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Cannabis Kills Skin Cancer Cells

Science Information Edited by Nikhil PandeyUpdated: February 14, 2024, 5:23 pm IST

Cannabis Kills Skin Cancer Cells, Finds Study

By Cynthia Saarie, BCNA admin

A recent in-vitro study reveals promising outcomes as a cannabis extract demonstrates effectiveness in decelerating the growth of melanoma cells.

A groundbreaking cannabis extract, PHEC-66, has demonstrated significant potential for eradicating the deadliest form of skin cancer, melanoma. Developed by Australia’s MGC Pharmaceuticals, early-stage trials in October 2023 revealed that PHEC-66 effectively halted the growth of isolated melanoma cells in laboratory settings.

While preliminary, if these promising results can be replicated in live animal models and eventually in human trials, it could open up new avenues for treating melanoma, a challenging disease to address. The concentrated cannabis oil presents a potential breakthrough in the quest for more effective treatments against this formidable type of skin cancer.

In a collaborative effort between Charles Darwin University (CDU) and RMIT, researchers unveiled this breakthrough in melanoma treatment. As part of Dr. Ava Bachari’s RMIT PhD project, the study identified that the extract targets receptor sites on specific melanoma cells, regulating cell growth at critical phases and intensifying cellular damage. Dr. Nazim Nassar, a CDU pharmaceutical lecturer and co-author, explained that this heightened damage prompts a self-destructive response in the cells, offering a potential advancement in melanoma treatment strategies.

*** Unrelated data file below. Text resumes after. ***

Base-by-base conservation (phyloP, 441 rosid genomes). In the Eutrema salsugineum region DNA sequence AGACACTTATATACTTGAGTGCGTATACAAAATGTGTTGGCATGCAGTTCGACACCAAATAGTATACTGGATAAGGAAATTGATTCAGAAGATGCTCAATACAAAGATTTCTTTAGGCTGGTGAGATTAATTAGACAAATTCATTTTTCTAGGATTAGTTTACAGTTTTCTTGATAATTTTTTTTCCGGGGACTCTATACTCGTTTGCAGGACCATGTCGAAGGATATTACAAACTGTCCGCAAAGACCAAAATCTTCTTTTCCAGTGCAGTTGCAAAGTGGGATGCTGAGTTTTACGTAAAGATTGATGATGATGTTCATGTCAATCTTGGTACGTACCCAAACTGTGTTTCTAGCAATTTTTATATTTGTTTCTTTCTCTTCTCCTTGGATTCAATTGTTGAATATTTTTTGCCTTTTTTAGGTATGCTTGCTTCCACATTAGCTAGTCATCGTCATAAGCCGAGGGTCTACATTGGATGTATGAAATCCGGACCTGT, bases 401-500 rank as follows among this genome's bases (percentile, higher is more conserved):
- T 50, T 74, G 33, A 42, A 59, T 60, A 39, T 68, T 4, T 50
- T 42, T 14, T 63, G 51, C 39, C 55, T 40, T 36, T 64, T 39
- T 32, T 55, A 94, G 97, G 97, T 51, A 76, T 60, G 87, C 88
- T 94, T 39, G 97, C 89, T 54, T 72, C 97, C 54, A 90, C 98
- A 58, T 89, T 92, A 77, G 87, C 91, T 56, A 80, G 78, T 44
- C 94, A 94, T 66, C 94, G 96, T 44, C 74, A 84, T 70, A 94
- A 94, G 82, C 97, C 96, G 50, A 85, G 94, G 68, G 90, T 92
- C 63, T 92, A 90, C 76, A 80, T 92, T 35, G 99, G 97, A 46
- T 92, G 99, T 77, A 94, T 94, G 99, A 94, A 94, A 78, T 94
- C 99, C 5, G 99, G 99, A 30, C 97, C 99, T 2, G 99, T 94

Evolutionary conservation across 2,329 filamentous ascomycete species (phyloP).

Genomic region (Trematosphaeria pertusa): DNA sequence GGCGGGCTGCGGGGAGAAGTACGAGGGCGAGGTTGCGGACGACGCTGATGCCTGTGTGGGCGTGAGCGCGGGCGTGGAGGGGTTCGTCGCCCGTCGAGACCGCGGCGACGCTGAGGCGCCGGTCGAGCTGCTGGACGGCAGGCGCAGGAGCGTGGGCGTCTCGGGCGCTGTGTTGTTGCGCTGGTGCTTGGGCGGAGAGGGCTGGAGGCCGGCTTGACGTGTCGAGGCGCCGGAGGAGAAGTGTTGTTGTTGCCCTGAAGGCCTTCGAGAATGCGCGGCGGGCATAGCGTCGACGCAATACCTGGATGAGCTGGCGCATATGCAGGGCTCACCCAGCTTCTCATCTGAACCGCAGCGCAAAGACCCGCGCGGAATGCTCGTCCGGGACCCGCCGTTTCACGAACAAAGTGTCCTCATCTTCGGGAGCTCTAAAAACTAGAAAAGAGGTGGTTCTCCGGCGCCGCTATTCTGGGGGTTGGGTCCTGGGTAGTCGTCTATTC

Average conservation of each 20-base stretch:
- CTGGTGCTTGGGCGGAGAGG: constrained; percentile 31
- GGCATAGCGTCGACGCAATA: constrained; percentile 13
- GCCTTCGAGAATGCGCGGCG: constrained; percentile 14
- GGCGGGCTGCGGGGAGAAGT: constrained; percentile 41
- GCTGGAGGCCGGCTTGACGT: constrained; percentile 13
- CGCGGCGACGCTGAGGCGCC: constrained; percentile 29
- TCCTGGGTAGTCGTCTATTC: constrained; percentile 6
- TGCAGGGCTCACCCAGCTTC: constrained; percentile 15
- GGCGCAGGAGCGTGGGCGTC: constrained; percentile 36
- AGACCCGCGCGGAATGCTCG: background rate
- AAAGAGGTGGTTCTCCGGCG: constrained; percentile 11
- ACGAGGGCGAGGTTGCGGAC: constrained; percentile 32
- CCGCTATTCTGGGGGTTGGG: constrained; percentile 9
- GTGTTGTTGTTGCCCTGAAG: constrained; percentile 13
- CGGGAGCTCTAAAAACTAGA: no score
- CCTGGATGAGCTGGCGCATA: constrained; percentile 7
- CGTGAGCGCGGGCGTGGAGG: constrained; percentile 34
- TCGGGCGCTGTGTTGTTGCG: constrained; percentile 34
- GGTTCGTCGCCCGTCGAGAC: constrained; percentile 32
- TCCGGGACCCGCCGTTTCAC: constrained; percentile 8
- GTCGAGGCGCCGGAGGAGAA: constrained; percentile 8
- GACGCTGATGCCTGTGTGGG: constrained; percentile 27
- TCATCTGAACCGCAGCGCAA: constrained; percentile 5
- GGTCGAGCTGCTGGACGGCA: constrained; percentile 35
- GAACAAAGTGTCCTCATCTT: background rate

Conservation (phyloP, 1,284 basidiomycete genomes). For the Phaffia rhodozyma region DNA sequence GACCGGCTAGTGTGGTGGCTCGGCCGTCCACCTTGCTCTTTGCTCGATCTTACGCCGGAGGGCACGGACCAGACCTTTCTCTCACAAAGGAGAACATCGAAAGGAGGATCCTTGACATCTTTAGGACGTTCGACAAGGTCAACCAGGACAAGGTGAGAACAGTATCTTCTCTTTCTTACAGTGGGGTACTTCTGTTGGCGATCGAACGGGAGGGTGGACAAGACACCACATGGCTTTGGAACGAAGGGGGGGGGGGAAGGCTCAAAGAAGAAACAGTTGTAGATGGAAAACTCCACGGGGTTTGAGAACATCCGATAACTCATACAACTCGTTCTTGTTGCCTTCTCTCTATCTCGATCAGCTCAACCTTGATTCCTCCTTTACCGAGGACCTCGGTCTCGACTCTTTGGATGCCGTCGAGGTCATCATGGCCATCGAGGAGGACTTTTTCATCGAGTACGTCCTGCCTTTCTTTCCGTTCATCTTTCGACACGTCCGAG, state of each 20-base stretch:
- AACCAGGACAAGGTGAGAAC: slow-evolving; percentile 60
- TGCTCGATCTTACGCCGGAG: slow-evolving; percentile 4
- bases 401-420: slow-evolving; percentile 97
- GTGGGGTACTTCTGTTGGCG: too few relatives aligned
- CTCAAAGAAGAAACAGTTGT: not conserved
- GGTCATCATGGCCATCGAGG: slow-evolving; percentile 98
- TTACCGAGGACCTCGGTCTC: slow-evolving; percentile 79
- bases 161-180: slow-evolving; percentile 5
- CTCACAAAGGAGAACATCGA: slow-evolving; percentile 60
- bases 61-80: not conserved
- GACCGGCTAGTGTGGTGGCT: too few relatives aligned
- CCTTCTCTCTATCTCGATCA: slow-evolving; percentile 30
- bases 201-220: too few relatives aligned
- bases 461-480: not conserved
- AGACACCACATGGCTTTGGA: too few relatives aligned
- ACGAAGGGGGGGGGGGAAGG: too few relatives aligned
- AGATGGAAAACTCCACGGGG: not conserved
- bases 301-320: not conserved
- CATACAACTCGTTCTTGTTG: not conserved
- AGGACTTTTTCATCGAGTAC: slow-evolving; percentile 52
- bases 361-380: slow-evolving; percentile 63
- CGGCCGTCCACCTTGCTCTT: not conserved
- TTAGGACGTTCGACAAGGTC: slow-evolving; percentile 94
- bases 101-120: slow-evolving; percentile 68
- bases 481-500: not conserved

“The damage to the melanoma cell prevents it from dividing into new cells, and instead begins a programmed cell death, also known as apoptosis,” Dr. Nassar said.

“This is a growing area of important research because we need to understand cannabis extracts as much as possible, especially their potential to function as anticancer agents.

“If we know how they react to cancer cells, particularly in the cause of cell death, we can refine treatment techniques to be more specific, responsive, and effective.”

Dr. Nassar said the next challenge was developing targeted delivery systems for the melanoma cells to get them ready for pre-clinical trials.

“Advanced delivery systems still need to be fully developed, underscoring the importance of ongoing efforts to ensure the proper and effective use of these agents at target sites,” he said.

Dr. Nassar specializes in cancer cell biology, pharmacology, drug delivery systems, and drug disposition and dynamics.

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